In world women’s short program to leave viewers gasping, Anna Shcherbakova’s breathtaking skating filled the rare air at the top

ISU World Figure Skating Championships - Stockholm: Day One
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Whew.

Maybe it’s because we are all out of viewing shape from not having had a significant international figure skating competition in more than a year, since the coronavirus pandemic forced cancellation of the 2020 World Championships and everything else of consequence this season until this week.

Or maybe it’s because there was so much to wrap our heads around during the first part of the first event at the 2021 ISU World Figure Skating Championships.

Whichever you apply, it was easy to be left breathless after trying to process the multiple storylines emerging from Wednesday’s women’s short program in Stockholm, Sweden.

There were some breathtakingly beautiful skating moments, too.

FIGURE SKATING WORLDS: Results | TV, Stream Schedule

And, unsurprisingly, it took just a few hours in front of screens of various sizes for everyone to get fittingly exercised about the judging.

Gotta start somewhere, so…

Anna Shcherbakova of Russia (81.00 points), Rika Kihira of Japan (79.08) and Yelizaveta Tuktamysheva (78.86) of Russia were unquestionably the top three, even if there could be debate over the order of the top two.

Tuktamysheva not only was back at worlds for the first time since winning in 2015. The self-styled Empress was baaaaaaaaack, big time, with one of her best performances, including a strong triple axel and a substantial upgrade in difficulty of her jump combination since December’s Russian Championships, after which she also changed her short program music and choreography.

“I’m really glad with being world champion six years ago, [but] I think it’s harder just to be here than it was to win in 2015,” Tuktamysheva said, referring to the fierce competition to make the Russian women’s team. “Figure skating is much harder now.”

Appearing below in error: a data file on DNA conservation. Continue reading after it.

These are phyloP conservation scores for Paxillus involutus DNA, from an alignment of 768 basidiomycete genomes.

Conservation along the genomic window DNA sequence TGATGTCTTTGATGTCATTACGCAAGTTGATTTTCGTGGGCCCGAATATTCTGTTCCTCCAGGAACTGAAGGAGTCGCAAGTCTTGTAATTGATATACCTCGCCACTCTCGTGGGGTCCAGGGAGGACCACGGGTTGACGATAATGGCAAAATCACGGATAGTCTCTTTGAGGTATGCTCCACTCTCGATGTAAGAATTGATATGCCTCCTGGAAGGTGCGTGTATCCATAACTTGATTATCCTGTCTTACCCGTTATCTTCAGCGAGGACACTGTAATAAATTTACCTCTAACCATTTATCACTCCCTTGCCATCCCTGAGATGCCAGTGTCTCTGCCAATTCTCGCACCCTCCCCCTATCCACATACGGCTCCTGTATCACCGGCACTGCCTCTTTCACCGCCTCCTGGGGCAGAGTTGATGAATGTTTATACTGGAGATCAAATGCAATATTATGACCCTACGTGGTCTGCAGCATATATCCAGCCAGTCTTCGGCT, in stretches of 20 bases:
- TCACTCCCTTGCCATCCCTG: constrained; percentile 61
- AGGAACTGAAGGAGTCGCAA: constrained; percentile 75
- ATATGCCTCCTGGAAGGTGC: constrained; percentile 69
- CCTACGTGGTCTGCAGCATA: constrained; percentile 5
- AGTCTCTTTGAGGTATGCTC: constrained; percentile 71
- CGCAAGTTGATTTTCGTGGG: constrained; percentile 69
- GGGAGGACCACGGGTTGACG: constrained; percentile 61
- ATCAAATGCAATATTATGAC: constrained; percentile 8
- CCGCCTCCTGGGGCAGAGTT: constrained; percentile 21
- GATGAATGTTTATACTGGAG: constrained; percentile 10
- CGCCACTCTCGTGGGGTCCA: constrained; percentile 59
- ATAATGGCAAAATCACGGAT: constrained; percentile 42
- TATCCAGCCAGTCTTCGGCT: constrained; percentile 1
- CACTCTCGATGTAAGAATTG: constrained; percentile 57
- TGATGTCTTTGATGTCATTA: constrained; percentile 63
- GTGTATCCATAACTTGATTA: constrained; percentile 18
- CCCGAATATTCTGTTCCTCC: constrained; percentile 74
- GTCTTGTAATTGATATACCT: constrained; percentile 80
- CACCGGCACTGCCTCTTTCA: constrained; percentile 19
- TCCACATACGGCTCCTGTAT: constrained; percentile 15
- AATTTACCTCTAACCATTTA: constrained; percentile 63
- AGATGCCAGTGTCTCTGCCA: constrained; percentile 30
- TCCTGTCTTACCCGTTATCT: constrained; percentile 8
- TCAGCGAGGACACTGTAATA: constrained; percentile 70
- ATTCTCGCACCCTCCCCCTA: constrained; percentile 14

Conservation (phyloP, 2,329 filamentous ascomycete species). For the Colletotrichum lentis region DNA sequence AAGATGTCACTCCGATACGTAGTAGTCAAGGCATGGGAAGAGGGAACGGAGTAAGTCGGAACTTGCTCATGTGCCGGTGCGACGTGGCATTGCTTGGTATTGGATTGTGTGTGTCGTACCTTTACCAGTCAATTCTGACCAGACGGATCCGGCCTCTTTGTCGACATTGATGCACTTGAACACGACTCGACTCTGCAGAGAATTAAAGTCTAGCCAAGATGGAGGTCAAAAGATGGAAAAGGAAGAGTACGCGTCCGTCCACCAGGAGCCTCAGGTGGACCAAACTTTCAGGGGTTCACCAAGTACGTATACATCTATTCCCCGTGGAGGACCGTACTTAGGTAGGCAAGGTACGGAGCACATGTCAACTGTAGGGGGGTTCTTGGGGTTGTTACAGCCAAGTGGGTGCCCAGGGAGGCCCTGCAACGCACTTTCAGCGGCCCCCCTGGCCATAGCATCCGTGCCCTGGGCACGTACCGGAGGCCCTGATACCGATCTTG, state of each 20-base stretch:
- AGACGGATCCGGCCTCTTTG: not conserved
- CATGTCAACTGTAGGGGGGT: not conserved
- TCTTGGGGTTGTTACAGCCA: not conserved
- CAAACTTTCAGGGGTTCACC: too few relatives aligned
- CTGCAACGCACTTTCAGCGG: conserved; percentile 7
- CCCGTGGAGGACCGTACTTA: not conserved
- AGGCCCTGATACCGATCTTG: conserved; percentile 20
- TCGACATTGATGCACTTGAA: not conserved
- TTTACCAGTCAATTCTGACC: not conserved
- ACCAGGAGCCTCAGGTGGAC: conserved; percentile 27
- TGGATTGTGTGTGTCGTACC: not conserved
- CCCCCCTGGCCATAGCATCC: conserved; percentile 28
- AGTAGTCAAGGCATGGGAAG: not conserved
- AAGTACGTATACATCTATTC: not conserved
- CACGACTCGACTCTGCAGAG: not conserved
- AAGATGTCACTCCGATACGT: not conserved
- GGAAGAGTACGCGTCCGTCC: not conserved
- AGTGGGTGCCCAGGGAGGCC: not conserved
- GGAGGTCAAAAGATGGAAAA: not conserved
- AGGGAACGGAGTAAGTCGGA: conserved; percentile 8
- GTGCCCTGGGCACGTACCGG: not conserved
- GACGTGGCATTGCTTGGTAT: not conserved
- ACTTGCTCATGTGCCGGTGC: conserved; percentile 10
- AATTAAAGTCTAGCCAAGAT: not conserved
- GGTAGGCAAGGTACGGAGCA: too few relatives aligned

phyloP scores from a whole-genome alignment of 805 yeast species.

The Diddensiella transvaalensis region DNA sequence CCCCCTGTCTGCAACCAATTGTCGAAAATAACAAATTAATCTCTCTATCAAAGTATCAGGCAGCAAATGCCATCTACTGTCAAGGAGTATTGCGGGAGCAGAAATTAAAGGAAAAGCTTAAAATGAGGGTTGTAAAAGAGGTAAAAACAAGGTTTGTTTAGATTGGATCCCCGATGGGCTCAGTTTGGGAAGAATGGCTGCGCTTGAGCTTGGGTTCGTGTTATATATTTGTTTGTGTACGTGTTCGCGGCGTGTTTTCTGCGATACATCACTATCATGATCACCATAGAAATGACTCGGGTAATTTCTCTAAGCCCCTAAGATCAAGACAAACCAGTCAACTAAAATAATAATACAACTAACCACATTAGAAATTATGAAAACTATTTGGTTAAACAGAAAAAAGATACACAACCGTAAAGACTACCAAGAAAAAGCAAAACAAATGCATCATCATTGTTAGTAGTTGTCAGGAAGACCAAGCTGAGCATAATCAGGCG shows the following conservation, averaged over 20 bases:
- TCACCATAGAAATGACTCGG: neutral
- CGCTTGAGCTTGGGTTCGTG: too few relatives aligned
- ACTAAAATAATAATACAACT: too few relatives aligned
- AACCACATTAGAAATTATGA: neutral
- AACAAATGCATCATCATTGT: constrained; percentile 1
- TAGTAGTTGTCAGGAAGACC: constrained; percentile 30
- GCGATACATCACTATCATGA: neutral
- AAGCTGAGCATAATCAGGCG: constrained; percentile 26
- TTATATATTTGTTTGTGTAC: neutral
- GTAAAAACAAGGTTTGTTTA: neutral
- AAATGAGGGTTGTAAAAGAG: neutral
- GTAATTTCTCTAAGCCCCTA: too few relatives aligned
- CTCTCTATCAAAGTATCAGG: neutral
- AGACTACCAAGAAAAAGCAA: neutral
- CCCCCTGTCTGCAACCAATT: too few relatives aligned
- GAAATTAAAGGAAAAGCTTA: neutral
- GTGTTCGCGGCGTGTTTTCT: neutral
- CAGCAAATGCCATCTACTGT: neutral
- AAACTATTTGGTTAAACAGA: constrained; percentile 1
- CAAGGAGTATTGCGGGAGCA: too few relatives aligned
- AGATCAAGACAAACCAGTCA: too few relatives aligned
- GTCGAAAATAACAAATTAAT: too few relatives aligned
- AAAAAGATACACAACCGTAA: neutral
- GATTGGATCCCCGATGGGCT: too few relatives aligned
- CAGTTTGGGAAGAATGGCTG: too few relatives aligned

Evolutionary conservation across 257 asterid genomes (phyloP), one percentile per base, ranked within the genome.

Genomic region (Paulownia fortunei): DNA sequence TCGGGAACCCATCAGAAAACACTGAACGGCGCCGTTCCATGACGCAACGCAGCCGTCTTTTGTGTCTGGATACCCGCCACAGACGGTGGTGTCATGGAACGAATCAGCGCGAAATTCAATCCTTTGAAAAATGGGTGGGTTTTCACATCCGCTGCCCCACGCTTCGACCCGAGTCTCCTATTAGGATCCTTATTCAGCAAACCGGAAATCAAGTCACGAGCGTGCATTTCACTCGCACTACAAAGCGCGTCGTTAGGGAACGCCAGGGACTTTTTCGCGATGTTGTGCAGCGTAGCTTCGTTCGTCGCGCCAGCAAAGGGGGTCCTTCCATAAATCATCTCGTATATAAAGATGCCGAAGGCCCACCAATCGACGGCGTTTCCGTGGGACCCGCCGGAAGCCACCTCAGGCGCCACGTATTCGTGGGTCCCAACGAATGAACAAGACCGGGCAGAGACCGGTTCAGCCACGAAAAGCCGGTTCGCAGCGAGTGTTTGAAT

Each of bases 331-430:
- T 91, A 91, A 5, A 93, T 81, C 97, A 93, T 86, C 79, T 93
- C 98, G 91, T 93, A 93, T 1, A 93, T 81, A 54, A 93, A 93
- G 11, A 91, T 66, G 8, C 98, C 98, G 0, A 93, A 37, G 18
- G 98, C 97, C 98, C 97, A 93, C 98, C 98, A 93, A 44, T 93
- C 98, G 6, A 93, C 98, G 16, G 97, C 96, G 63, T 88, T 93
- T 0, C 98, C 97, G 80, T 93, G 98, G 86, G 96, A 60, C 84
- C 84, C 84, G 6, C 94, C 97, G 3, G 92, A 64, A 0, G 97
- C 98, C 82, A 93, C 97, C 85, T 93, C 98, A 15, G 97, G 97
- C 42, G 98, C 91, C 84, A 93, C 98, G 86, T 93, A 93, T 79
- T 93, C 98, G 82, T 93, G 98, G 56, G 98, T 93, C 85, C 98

As was the case in her last world meet appearance four years ago, Karen Chen (74.40, fourth) was unexpectedly the leading U.S. skater, with a personal best by more than seven points and flawless execution of every element. She and Kihira were the only skaters in the top six to receive all Level 4s (the highest) on the footwork sequence and the three spins.

“A great confidence booster for me,” Chen said.

Reigning U.S. champion Bradie Tennell (69.87, seventh) was underwhelming, lacking speed and emotion and doing just a double on the second jump of her planned triple-triple combination. As she came off the ice, her coach, Tom Zakrajsek, said. “That was so not typical.”

“I haven’t been training that way, so it comes as a surprise to me too,” Tennell said. “I’m pretty disappointed with that skate. To go out there and miss a combo is very unnatural for me.”

The skater who followed Chen, two-time Olympian and six-time national champion Maé-Bérénice Méité of France, became a sad storyline in the exhausting tale when she tore the Achilles tendon in her left foot on the takeoff of a triple toe loop, her second element, and was forced to stop skating because of the pain and instability. The French newspaper L’Equipe quoted a French skating federation official saying the injury probably would need surgery.